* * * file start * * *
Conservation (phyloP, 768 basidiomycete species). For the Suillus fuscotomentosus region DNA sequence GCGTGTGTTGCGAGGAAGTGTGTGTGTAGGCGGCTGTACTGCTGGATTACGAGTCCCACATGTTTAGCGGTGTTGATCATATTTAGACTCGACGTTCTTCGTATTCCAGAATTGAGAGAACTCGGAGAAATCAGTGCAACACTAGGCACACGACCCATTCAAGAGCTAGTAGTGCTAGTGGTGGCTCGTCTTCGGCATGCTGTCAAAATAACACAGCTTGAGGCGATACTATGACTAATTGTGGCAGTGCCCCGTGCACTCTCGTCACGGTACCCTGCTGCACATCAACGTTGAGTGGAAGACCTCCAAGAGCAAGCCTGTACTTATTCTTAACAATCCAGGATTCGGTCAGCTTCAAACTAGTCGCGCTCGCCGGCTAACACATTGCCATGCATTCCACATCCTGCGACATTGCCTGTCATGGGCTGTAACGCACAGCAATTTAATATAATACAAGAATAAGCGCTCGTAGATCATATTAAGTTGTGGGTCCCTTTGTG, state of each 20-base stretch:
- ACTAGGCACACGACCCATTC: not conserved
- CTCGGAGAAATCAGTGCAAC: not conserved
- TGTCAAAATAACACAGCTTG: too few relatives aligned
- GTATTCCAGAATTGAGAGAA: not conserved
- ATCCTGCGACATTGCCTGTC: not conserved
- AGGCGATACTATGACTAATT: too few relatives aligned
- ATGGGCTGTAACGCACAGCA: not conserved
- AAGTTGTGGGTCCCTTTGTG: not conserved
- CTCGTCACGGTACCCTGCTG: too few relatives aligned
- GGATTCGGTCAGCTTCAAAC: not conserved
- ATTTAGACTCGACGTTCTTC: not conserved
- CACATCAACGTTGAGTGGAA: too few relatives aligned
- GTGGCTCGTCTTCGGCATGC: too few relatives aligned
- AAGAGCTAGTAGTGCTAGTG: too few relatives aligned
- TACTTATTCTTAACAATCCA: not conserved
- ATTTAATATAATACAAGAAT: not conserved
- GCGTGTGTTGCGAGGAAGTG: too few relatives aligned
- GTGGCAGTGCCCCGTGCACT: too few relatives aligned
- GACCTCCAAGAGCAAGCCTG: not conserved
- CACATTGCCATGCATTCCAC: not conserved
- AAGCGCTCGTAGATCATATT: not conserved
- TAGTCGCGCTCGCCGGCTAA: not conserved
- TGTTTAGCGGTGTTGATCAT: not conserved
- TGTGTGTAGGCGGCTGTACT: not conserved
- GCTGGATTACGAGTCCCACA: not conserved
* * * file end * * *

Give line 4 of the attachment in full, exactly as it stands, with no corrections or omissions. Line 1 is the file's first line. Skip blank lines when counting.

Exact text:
- TGTCAAAATAACACAGCTTG: too few relatives aligned